A model of argumentation and its application to legal reasoning

Artificial Intelligence and Law 4 (3-4):163-197 (1996)
We present a computational model of dialectical argumentation that could serve as a basis for legal reasoning. The legal domain is an instance of a domain in which knowledge is incomplete, uncertain, and inconsistent. Argumentation is well suited for reasoning in such weak theory domains. We model argument both as information structure, i.e., argument units connecting claims with supporting data, and as dialectical process, i.e., an alternating series of moves by opposing sides. Our model includes burden of proof as a key element, indicating what level of support must be achieved by one side to win the argument. Burden of proof acts as move filter, turntaking mechanism, and termination criterion, eventually determining the winner of an argument. Our model has been implemented in a computer program. We demonstrate the model by considering program output for two examples previously discussed in the artificial intelligence and legal reasoning literature.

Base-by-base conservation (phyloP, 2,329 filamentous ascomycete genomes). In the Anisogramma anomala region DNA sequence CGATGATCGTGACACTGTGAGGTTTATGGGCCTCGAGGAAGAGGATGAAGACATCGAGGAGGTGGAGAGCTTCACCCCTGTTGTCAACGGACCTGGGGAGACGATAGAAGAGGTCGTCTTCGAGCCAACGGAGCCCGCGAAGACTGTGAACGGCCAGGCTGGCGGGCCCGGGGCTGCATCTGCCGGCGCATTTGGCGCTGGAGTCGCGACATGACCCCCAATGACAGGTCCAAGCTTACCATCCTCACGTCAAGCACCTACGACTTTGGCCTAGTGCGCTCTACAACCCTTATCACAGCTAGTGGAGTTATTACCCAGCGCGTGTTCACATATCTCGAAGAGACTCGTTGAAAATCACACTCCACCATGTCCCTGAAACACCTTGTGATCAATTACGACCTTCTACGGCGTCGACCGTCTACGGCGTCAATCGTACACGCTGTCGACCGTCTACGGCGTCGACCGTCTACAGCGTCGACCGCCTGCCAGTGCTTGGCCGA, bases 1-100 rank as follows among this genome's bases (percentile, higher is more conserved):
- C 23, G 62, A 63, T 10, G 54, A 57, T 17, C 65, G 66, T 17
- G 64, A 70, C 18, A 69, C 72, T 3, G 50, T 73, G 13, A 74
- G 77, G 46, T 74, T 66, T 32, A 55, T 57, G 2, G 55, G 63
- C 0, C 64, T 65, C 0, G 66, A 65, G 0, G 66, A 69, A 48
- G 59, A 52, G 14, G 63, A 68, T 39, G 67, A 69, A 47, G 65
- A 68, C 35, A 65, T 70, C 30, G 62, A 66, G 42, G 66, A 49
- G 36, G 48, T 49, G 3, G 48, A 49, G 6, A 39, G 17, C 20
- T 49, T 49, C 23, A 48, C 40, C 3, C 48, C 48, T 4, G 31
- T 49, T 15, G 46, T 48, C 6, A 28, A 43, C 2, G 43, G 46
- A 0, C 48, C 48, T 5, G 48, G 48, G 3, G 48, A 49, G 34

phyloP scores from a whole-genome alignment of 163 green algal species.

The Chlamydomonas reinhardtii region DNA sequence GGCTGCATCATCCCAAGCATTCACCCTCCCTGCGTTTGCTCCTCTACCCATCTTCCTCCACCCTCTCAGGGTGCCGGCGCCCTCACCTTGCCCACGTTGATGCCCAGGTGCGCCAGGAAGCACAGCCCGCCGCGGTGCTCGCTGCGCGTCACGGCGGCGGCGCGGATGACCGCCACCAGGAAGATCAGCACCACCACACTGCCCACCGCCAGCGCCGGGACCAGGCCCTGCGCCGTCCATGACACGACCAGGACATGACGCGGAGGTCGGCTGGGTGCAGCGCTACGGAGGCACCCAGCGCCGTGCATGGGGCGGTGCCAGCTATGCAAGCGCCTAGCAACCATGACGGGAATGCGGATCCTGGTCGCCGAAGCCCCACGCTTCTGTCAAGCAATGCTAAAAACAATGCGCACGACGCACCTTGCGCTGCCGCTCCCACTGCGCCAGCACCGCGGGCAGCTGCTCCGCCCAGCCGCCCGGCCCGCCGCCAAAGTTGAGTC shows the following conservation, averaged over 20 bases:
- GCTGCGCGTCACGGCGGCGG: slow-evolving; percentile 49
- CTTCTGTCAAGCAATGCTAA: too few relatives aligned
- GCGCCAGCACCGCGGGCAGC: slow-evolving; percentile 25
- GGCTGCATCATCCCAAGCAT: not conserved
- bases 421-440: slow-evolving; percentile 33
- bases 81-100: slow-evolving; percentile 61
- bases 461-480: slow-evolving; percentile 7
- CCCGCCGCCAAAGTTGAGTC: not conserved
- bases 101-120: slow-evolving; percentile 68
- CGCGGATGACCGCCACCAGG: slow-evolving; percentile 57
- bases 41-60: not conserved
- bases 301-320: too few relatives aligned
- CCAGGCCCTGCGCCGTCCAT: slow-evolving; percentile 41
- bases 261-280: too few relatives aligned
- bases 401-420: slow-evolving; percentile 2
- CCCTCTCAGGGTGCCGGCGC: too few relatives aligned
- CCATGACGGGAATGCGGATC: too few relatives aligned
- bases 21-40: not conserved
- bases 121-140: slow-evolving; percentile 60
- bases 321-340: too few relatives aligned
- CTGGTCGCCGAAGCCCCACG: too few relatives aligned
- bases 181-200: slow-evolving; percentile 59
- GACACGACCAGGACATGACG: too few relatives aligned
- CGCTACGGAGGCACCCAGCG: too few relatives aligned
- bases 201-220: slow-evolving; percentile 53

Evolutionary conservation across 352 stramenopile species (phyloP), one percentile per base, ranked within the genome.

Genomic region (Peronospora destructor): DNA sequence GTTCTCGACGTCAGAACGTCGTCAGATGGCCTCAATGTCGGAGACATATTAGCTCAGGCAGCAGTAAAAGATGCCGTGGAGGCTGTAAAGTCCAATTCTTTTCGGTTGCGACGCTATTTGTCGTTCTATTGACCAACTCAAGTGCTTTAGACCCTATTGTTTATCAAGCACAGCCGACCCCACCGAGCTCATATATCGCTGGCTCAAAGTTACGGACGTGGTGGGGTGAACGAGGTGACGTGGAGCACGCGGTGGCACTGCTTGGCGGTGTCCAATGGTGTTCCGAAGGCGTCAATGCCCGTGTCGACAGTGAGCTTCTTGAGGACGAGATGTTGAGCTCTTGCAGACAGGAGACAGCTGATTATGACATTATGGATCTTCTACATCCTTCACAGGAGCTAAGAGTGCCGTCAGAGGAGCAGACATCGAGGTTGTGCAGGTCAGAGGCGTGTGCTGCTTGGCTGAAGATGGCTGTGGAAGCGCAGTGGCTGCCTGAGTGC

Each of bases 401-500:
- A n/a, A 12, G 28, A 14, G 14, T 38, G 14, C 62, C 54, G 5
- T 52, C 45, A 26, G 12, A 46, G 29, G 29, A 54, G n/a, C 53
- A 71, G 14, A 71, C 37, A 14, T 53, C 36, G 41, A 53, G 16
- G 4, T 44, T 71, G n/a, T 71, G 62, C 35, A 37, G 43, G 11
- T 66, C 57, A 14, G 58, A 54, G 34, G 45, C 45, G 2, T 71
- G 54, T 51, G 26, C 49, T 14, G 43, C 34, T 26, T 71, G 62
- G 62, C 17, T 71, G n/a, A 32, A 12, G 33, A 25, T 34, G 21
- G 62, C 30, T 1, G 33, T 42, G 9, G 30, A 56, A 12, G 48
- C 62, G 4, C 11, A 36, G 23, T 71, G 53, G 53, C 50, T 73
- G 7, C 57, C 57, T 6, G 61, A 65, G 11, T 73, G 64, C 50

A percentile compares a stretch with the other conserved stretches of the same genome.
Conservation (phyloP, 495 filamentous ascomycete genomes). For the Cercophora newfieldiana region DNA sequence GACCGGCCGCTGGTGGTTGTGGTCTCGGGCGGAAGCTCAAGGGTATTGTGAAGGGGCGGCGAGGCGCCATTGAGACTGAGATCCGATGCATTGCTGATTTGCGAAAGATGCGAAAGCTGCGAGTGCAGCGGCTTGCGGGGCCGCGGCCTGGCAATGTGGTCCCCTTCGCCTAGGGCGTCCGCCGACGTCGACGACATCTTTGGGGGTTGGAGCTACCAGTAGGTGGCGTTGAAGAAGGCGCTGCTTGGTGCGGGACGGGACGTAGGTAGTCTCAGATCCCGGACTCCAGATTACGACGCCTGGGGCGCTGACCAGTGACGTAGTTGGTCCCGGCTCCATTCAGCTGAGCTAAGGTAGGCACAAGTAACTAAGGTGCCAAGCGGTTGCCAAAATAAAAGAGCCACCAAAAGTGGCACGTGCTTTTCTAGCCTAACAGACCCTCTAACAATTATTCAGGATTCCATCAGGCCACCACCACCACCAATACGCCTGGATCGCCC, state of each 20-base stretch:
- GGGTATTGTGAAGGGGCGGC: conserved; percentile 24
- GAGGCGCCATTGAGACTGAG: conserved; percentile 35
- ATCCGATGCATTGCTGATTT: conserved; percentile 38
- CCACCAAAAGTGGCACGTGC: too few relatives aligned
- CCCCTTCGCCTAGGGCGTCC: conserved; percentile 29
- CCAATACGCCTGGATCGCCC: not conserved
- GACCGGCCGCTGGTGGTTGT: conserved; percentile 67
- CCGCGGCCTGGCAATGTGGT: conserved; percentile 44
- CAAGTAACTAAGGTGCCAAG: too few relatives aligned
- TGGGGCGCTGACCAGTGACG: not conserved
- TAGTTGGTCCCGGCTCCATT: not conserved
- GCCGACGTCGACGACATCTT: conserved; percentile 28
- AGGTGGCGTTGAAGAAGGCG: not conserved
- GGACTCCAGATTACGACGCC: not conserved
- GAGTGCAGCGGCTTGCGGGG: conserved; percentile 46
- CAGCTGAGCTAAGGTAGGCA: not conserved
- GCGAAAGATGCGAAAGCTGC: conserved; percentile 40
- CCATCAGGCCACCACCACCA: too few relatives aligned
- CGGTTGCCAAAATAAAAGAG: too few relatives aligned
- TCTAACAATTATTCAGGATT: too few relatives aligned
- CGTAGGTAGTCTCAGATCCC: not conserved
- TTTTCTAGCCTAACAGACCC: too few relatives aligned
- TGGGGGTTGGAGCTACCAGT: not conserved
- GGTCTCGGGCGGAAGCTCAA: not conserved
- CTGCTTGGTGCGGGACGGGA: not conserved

Keywords argumentation  legal reasoning  burden of proof
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DOI 10.1007/BF00118492
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References found in this work BETA
Stephen E. Toulmin (2003). The Uses of Argument. Monograph Collection (Matt - Pseudo).
John Pollock (1987). Defeasible Reasoning. Cognitive Science 11 (4):481-518.

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Jaap Hage (2004). Comparing Alternatives in the Law. Artificial Intelligence and Law 12 (3):181-225.

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